As the Amazon Queen, in the passenger's seat, reached behind me and to my left, I thought nothing of it. Besides, when I'm driving it's strictly Hands on the Wheel, Eyes on the Road, Mind on Takin' Care of Business.
But as soon as I heard that tell-tale whirring, I knew it was too late. My reaction was involuntary.
"No! No!" I yelled.
"Huh? What?" she yelled back, obviously shocked.
"The window," I said. "You lowered the window."
"Sure," she said. "It's warm out and it's turning into a sauna in here."
Though it was warm in the car, I ignored her hyperbole.
"Yeah, but the window," I sputtered.
"What about it?"
"It doesn't work."
"Sure it does," she said. "It went down perfectly."
"That it does," I said.
"So what it doesn't do is go up."
"Oh," she said.
"Yeah," I said. "Oh."
A silence ensued, which she finally broke.
"Now what?" she asked.
"Now we groove on the refreshing cross-ventilation," I said.
"And after that?"
"After that, I start sobbing uncontrollably," I said.
Of course I didn't. But I didn't break out in an ear-to-ear grin either. Instead, I started musing about electric windows
They are, I thought, the vehicular equivalent of the Anti-Christ. Yeah, sure, when they work, all's right with the world. But when they don't, there's hell and beaucoup bucks to pay.
And worst of all just like the Anti-Christ we never needed them in the first place.
Roll-up windows work fine and almost never break down. And when they did, they're easy (and cheap) to fix. They're also a much a part of the past as phrenology, mustache cups, and whalebone corsets.
Lost in the simplicity of bygone days, I was shocked back to 2014 by the AQ's voice.
Pushing the car's buttons ... and mine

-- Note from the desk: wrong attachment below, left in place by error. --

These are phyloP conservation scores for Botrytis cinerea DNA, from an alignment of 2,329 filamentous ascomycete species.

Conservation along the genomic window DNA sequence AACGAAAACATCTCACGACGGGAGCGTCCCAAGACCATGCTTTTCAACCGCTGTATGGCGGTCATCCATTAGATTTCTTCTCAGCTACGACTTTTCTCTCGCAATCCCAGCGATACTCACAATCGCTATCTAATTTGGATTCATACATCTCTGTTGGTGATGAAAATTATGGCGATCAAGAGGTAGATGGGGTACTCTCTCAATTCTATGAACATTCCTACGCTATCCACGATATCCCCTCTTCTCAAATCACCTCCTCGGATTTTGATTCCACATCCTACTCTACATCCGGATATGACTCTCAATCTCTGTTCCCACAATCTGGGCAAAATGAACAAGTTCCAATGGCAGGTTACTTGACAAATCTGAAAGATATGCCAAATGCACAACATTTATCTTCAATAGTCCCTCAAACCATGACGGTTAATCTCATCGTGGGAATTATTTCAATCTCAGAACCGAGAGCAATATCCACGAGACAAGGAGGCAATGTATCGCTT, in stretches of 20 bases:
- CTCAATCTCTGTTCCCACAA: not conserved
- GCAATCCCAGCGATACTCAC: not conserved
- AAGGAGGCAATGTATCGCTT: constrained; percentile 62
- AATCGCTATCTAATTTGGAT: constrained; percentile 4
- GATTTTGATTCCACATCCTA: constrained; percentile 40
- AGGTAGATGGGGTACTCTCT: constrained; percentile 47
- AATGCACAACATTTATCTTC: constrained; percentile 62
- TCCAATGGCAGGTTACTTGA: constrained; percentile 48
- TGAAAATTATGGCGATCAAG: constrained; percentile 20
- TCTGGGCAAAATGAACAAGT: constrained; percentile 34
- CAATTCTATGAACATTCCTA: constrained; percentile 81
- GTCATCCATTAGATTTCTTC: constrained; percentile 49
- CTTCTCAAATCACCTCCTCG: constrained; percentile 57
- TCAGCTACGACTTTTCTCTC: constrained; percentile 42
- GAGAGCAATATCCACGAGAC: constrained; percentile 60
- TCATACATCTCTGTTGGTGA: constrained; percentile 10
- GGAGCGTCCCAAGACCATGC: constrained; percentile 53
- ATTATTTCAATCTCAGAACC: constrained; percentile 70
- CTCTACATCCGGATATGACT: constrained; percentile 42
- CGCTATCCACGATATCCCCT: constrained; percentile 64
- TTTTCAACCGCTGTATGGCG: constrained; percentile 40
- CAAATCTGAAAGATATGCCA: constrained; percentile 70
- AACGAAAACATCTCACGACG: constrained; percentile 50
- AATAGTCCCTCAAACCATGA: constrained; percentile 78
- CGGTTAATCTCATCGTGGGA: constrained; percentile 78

"Pull over," she said.
"Why?" I asked.
"Just pull over, willya," she commanded in a low, ominous voice.
I pulled over.
She got out, opened the back door and started to work her Swedish Vehicular Santaria.
She pushed the button up. Nada.
Then she pushed it up again and again. Nadaand more nada.
She frowned and shook her head, both puzzled and angered at the button's disobedience.
Then she pushed the button down. The window went down perfectly all the way down.
"Oh my," she said. "Now what?"
"Now you get back in the car," I said.
"But what about the window?"
"What about it?" I said. "It's already in the car."
As she got in, she shot me a dirty look.
"So what're you gonna do?" she asked.
"The only thing I can," I said. "I'll call Evergreen and get an appointment."
And when we got back, that's exactly what I did. After I hung up, she asked me how it went.
"Fine," I said. "I can take it in the day after tomorrow."
"But it's supposed to rain tomorrow," she said.
Of course, it was supposed to rain.
It's the darndest thing: The weathermen are about as accurate with their predictions for the Adirondacks as government economists are with their predictions for the nation. Still, knowing my luck, not only would it rain the next day, it'd do so in Old Testament proportion.
"It's OK," she said. "I'll take care of it."
ADK state of the art
She went outside, leaving me to mope and grumble. Ten minutes later she returned and told me to follow her out, which I did.
"Ta-DA!" she said, pointing at my car.
I looked. There, over the window, courtesy of Amazon Queen Auto Detailing, Inc. was the latest in state-of-the art window repairat least in Adirondack fashion: Duct-taped over the window was a contractor's bag.
"You're gonna look like a real goober driving around like that," she said. "But I think it'll hold and won't be too noisy."
"Let's find out," I said.
We drove up and down the quaint highways and byways of My Home Town, and whaddaya know the bag not only stayed on, but it did so without even the slightest flapping in the breeze. All that remained now was the next day's H20 test, which I'm delighted to say it passed with flying colors. It did in fact rain, but the inside of my car stayed as dry as the great state of Mississippi.
The next day when I went into Evergreen, the AQ went with me.
Dave Smith came out to chat, and in the process checked out the AQ's handiwork.
"Good job," he said.
The AQ, in all due faux modesty, thanked him.
He looked at it some more, poked here and picked there.
"You know," he said, looking at me, "this is gonna hold for quite a while. You sure you want us to work on it?"
Before I had to even think about what he'd said, let alone reply, the AQ cut in.
In a tone of voice and with a look on her face, both of which would broach no retort, she said, "Yes, Dave, he's absolutely sure."
Dave is a former jarhead (if there's such a thing as "former"). So one thing he knows full well is how to pick his battles wisely.
He said nothing and simply held out his hand for my keys.